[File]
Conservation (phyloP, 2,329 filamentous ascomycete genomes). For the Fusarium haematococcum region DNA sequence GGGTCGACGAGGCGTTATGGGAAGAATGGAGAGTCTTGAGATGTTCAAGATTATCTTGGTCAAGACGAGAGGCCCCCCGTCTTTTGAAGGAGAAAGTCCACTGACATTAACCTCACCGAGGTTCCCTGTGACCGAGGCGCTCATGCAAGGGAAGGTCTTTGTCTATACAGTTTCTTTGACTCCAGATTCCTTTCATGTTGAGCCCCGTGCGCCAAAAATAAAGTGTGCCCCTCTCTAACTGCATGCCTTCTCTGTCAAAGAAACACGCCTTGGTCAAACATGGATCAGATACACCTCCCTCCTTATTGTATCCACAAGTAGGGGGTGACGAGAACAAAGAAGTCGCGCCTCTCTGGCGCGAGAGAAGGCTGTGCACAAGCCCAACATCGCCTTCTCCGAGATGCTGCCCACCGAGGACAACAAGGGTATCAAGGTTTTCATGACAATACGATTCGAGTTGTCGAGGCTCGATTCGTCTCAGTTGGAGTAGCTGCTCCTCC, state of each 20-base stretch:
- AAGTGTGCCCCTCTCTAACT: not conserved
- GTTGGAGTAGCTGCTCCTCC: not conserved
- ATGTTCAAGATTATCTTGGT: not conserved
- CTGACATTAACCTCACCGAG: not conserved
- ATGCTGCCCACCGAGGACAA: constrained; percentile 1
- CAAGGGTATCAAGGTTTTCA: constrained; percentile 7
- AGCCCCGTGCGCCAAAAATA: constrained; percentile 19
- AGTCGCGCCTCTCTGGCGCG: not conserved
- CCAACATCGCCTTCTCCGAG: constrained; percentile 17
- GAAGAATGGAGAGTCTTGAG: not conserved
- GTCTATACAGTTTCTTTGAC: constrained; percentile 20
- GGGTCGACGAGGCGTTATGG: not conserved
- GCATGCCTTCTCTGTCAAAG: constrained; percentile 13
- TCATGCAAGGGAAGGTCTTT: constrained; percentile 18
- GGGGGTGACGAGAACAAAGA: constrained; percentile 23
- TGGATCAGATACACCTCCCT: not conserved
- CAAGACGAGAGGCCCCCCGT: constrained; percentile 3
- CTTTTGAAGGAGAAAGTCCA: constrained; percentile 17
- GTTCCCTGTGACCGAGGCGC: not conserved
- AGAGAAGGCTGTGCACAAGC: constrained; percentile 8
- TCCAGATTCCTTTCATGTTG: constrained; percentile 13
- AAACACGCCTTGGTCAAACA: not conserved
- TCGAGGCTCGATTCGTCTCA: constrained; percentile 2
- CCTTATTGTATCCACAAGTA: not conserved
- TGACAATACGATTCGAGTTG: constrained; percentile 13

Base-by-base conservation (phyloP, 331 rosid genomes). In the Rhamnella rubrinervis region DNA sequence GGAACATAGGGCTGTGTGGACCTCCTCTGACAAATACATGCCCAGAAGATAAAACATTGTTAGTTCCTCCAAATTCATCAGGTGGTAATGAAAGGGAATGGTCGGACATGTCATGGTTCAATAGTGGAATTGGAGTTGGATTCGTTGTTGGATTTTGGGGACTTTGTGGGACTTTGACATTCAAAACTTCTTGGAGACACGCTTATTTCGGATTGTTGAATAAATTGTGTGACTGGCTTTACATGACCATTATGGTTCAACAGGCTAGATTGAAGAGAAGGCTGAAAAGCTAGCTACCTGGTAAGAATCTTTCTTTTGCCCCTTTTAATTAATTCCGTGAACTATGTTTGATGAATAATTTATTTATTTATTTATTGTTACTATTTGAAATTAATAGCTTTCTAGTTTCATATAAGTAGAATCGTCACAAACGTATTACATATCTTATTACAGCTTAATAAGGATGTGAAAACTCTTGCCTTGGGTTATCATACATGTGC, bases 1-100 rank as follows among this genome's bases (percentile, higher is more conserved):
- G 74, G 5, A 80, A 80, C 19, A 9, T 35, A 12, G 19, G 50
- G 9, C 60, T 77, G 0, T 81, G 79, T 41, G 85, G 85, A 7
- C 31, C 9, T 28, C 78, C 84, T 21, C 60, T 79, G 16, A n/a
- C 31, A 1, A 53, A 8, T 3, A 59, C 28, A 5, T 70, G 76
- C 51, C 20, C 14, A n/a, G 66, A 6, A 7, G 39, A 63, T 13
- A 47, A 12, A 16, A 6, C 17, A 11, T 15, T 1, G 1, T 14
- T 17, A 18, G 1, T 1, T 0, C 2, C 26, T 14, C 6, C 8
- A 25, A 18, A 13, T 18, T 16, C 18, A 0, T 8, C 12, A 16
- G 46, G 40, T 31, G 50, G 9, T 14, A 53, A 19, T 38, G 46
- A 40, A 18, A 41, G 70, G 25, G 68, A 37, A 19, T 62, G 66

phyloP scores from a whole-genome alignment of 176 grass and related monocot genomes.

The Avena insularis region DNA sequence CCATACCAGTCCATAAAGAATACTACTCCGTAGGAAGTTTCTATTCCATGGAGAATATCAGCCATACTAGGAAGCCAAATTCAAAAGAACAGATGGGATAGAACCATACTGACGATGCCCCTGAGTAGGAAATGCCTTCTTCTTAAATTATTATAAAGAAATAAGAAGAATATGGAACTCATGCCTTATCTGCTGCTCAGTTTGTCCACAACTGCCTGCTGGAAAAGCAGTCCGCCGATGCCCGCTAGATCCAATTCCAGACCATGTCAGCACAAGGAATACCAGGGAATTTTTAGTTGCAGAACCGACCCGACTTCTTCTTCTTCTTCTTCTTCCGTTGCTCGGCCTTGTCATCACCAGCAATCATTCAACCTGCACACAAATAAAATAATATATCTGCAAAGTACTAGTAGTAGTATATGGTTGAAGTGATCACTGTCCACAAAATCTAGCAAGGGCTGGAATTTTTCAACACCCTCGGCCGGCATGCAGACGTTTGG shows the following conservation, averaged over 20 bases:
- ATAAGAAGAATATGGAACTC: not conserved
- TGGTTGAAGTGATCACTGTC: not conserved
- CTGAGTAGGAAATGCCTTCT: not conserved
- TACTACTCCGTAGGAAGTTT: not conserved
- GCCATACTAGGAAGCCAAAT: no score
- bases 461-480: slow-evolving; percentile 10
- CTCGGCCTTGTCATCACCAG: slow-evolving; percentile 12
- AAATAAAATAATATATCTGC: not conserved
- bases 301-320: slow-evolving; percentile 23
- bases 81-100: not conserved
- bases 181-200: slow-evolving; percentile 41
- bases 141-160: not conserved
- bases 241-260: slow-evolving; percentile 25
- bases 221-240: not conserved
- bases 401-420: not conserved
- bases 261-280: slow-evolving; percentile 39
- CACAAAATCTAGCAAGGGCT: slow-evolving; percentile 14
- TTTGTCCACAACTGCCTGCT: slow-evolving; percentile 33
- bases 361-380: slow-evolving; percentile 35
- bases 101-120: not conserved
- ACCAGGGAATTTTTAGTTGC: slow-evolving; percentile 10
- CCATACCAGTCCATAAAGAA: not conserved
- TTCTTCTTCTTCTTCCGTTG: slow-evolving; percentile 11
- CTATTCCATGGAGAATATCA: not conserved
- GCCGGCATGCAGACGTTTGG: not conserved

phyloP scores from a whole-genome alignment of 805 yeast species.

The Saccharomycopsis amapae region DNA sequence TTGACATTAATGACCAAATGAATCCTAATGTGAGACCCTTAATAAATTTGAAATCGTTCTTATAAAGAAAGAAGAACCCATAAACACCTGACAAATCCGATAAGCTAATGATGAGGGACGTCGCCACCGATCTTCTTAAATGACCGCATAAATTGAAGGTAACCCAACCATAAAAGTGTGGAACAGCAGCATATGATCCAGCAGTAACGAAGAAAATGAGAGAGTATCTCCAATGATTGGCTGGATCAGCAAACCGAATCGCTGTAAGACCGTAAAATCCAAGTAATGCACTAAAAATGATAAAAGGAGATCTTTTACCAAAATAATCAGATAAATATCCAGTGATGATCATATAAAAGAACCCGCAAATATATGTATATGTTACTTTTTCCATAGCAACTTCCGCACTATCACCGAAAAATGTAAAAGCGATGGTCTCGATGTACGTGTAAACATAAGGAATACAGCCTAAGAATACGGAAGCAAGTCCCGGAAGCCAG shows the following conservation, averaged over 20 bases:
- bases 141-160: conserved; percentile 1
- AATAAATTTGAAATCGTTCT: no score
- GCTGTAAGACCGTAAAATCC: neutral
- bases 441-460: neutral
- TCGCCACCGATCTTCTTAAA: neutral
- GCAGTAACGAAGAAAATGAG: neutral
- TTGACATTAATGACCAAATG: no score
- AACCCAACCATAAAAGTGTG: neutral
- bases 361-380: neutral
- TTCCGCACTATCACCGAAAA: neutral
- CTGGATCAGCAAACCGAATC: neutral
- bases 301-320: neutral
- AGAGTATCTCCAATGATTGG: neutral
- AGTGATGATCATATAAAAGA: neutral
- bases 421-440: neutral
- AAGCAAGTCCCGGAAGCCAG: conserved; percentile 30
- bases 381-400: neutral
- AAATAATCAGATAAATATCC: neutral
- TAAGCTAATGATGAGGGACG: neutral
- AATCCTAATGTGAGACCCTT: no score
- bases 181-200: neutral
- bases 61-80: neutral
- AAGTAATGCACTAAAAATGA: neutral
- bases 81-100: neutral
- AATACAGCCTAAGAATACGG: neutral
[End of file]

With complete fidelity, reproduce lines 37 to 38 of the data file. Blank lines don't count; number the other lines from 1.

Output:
- A 40, A 18, A 41, G 70, G 25, G 68, A 37, A 19, T 62, G 66

phyloP scores from a whole-genome alignment of 176 grass and related monocot genomes.